From staff and wire reports
Florida officials got approval Tuesday to begin aerial spraying for mosquitoes in Madison County where a man became the first in the state to test positive for the potentially fatal West Nile virus.
County commissioners voted unanimously Tuesday to give the state Agriculture Department the go-ahead to begin spraying the pesticide Dibrom.
State officials won't spray the entire county because of the cost but will focus on the most populated areas and places where the virus is known to have killed birds.
S.T. Carruthers, 73, from Sirmans remained hospitalized in critical condition Tuesday after being infected last week.
On Tuesday, Lowndes County commissioners considered the costs of aerial spraying, but County Public Works Director Marvin Lee said it would cost $600 an hour.
The commissioners are continuing to examine the costs of operating their own spraying truck, but for now will continue to have the city of Valdosta spray in unincorporated parts of the county.
"We worked it out to approximately $70 per hour (for the city to do it)," Lee said.
"If we were to buy equipment and chemicals, it would cost us about $117 per hour," he said.
Operating its own program would cost the county $3,000 a week, based on a cost of $32 per gallon for chemicals and spraying for six hours per night using at least 3.3-gallons per hour, Lee said.
Commission Chairman Rod Casey said many things must be considered before making such a move.
"We want the citizens to know that the county will do whatever it takes to control the West Nile Virus," Casey said. "But we have to consider how pesticides will effect other things in the environment."
He said although spraying kills mosquitoes, it poses a threat to wildlife, other insects and people. He added that he has seen evidence of other communities using aerial spraying and it having tremendous adverse effects.
In Madison County, an area of rolling hills dotted by horse farms, community members urged officials to spray as much of the county as possible, not just the most populated areas.
Many rural residents are concerned about their horses, an important industry in the area.
"I don't really care that it's more expensive, I just care about myself, my family, my neighbors and my livestock," said Jim Haddon, a horse farmer in Cherry Lake, north of Madison. "Obviously, the prime motivation is people, I understand that. But I'm very concerned about my horses."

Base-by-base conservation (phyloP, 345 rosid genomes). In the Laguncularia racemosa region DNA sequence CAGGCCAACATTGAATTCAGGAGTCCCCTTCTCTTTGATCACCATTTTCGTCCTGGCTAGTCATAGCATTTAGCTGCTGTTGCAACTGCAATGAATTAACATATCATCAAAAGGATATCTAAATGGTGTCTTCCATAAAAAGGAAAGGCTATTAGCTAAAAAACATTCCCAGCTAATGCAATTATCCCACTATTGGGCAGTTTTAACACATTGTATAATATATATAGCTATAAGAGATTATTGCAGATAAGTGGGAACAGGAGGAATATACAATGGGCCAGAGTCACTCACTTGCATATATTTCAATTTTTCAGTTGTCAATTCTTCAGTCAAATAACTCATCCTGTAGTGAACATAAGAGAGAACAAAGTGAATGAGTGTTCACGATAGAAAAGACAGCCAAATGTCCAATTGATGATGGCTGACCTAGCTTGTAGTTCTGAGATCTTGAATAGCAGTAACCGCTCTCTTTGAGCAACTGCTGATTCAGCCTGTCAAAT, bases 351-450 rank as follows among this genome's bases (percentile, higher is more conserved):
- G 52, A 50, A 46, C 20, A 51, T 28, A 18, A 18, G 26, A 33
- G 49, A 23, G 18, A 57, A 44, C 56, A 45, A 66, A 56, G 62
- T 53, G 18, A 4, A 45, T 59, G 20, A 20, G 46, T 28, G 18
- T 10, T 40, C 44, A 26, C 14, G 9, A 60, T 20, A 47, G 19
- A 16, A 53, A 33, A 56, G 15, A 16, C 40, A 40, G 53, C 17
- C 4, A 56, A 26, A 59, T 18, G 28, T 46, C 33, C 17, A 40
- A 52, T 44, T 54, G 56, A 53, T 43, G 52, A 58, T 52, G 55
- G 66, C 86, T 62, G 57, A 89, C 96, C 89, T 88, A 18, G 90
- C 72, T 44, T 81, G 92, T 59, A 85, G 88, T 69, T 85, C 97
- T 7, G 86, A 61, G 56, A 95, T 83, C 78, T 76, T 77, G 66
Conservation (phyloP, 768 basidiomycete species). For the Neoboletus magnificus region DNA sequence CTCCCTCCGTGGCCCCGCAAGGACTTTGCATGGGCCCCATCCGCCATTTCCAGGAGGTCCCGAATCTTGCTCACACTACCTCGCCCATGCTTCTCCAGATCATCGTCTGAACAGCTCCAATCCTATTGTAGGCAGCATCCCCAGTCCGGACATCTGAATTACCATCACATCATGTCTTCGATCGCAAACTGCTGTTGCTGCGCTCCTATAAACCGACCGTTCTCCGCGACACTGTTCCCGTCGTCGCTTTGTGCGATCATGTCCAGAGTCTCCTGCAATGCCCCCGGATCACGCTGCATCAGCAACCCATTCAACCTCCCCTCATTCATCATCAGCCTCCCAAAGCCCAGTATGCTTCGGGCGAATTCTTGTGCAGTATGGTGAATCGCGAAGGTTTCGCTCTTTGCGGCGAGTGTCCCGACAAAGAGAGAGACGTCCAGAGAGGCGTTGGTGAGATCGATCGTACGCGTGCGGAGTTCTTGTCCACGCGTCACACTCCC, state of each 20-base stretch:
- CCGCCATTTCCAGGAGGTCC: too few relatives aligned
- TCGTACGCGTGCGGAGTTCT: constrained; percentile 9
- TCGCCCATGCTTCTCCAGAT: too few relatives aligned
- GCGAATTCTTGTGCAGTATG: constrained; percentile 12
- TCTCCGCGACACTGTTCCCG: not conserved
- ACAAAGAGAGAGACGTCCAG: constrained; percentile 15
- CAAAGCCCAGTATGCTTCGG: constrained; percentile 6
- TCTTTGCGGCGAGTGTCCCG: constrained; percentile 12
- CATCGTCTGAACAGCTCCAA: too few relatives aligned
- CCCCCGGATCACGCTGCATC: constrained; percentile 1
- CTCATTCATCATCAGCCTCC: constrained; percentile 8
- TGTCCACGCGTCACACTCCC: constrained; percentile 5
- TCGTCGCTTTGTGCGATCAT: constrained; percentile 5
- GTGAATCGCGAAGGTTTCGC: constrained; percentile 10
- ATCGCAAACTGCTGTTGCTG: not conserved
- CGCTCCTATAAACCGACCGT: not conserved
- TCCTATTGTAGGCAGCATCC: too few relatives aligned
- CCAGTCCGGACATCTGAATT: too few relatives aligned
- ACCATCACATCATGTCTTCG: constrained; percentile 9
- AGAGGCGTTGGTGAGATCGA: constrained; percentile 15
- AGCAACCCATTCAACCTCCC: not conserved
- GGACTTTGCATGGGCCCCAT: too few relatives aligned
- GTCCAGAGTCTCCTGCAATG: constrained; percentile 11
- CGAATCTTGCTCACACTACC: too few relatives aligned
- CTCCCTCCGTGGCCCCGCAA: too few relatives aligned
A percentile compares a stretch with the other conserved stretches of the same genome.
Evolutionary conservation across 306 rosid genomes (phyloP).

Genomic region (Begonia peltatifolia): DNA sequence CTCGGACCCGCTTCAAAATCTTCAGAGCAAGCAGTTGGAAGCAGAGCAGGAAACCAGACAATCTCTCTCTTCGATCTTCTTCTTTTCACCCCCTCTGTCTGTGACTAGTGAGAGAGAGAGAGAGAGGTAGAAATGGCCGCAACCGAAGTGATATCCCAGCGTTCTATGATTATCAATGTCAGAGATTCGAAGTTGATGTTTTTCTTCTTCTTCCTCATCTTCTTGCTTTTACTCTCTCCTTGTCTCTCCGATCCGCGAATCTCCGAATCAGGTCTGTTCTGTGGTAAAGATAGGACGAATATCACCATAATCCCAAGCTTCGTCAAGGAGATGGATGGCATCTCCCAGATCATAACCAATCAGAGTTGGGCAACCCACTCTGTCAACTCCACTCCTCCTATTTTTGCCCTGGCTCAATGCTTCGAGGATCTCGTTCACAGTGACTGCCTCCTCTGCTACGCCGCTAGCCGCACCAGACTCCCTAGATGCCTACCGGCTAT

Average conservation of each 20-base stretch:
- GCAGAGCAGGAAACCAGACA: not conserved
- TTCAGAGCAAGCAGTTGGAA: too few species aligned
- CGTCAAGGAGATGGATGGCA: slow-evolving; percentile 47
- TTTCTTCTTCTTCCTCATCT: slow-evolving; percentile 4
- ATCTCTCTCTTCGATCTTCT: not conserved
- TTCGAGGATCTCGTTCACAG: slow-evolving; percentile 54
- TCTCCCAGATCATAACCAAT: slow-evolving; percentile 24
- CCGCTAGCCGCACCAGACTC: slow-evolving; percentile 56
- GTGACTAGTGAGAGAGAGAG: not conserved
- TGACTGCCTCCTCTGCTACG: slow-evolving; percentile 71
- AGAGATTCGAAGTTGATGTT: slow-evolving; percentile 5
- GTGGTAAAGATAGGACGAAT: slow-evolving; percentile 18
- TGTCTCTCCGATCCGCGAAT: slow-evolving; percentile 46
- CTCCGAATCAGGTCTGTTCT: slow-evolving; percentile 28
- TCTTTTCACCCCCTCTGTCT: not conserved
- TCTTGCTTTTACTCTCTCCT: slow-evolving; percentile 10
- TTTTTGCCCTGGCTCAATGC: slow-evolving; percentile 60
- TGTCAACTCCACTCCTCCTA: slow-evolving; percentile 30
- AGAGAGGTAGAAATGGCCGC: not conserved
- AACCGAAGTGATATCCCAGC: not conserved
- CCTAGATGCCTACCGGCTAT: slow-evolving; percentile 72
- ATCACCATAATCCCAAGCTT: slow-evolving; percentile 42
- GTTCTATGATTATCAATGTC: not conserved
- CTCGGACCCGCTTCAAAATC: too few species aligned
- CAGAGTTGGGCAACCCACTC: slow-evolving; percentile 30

Madison is expected to receive $3,000 to $5,000 in funding for the aerial spraying program, according to Paula Arnold, administrative director for the board of commissioners.
Eannix Poole, Madison County health director, said, "The county commissioners requested any assistance for aerial spraying. They are concerned about the health of the community."
Neighboring counties such as Jefferson and Leon received disaster relief funds for aerial spraying for mosquitoes in the wake of flooding from tropical storm Allison, but Madison did not.
"We want to try and maintain some calm," said Wayne Erato, an environmental specialist with the county health department. "If they (humans) are showing prolonged headaches and high fever -- they need to consult their physicians. The testing has to be prescribed by a doctor. We (health department) can't arbitrarily test for the virus."
Health officials said Carruthers tested positive for the virus but they are still awaiting confirmation from the federal Centers for Disease Control. For now, it is being called the first presumptive human case in Florida.
West Nile virus has only been known to exist in the United States since 1999 and was first detected in Florida in early July. Scientists still don't know what species of mosquito is carrying the virus, which killed nine people in New York and New Jersey two years ago.
"At this point, it's just a shotgun approach" to fight the mosquitoes, said Wayne Gale, a mosquito control specialist with the Florida Department of Agriculture. "We don't know which mosquito to target."
Also, a CDC spokeswoman said
Tuesday that the West Nile virus is "here to stay in the United States."
"We can't predict how the virus will spread," said Barbara Reynolds. "There's more that we don't know about how this virus will act in the United States than what we do know.
"Our emphasis is controlling outbreaks of illness in humans."
There have been two birds tested positive in Madison County.
"There are about 40 birds reported so far," Erato said. "About 20 of the birds have been sent out. Conditions of the birds determine if the sample will be sent."
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